Date of Award

8-2014

Degree Name

Doctor of Philosophy

Department

Educational Leadership, Research and Technology

First Advisor

Dr. Louann Bierlein Palmer

Second Advisor

Dr. Richard Zinser

Third Advisor

Dr. Katherine Manley

Abstract

This study examined Career and Technical Education (CTE) Centers in the State of Michigan and their potential alignment with the Malcolm Baldrige Quality Award in Education. CTE center leaders and their faculty were asked to provide their perceptions of how well their organizations meet Baldrige quality elements, using a version of the Baldrige Assessment Tool. The study further queried CTE center leaders and their faculty with regard to quality awards received and their desire to pursue an external quality award. Differences between CTE leaders and faculty responses were explored.

This study was quantitative in design using survey research to gather perceptions of CTE center leaders and their faculty. The data collection tool utilized a six-point Likert scale moving from strong disagreement to strong agreement. An open-ended question was provided for further quality suggestion. The influence of demographics on responses was also investigated. Quantitative statistics, including frequency, descriptive, ANOVA, and regression were employed.

CTE center leaders and faculty from the 55 CTE centers in the State of Michigan were invited to participate in an online survey, and 386 (28.5%) responded; nearly three-fourths were faculty members.

Frequency and descriptive statistics revealed the perception by CTE center leaders and faculty that their organizations were strong enough to win an external quality award. Of the 40 Baldrige items found on the assessment tool, only four items had less than 50% of participants who did not indicate moderate and/or strong agreement with each of the items. Items ranked from a 5.71 to 4.04 mean. Statistically significant differences between leaders and faculty were identified in four categories (Leadership, Strategic Planning, Workforce Focus, & Results), whereby the total responses of leaders were significantly more positive than those of faculty. Various demographic variables were found to be predictors of perceptions (e.g., when the total number of administrators, faculty, staff, and students were held constant, the responses from the centers in the northern part of the state were significantly more negative than for those of centers in the southeastern part of the state).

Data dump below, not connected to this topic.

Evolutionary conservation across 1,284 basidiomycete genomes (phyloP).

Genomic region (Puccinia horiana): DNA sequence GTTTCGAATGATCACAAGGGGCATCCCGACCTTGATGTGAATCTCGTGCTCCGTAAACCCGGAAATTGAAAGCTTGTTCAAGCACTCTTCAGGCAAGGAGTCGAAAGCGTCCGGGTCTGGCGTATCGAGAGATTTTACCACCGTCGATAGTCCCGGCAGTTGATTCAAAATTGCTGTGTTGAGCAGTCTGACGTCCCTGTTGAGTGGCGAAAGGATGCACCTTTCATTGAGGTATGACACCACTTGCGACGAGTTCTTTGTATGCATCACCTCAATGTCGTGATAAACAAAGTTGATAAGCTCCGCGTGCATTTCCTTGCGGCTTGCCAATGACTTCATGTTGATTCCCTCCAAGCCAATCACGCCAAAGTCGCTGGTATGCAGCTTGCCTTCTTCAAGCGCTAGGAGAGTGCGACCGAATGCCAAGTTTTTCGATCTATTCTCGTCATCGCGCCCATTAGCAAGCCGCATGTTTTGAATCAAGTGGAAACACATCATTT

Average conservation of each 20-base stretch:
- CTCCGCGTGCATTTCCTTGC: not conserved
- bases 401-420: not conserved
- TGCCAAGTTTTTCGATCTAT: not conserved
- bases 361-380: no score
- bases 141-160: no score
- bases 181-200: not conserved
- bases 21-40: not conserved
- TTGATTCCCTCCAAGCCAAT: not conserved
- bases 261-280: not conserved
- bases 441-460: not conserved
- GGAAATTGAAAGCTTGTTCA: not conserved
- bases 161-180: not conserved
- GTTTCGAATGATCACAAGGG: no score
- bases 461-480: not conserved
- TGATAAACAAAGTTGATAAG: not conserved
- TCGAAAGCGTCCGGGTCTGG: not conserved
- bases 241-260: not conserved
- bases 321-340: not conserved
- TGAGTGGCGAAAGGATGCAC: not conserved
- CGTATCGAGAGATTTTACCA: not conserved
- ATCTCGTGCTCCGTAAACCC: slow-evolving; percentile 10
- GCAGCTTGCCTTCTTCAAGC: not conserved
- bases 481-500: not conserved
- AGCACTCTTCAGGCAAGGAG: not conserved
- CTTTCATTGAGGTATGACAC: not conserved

Recommendations for CTE leaders regarding quality issues are offered.

Access Setting

Dissertation-Open Access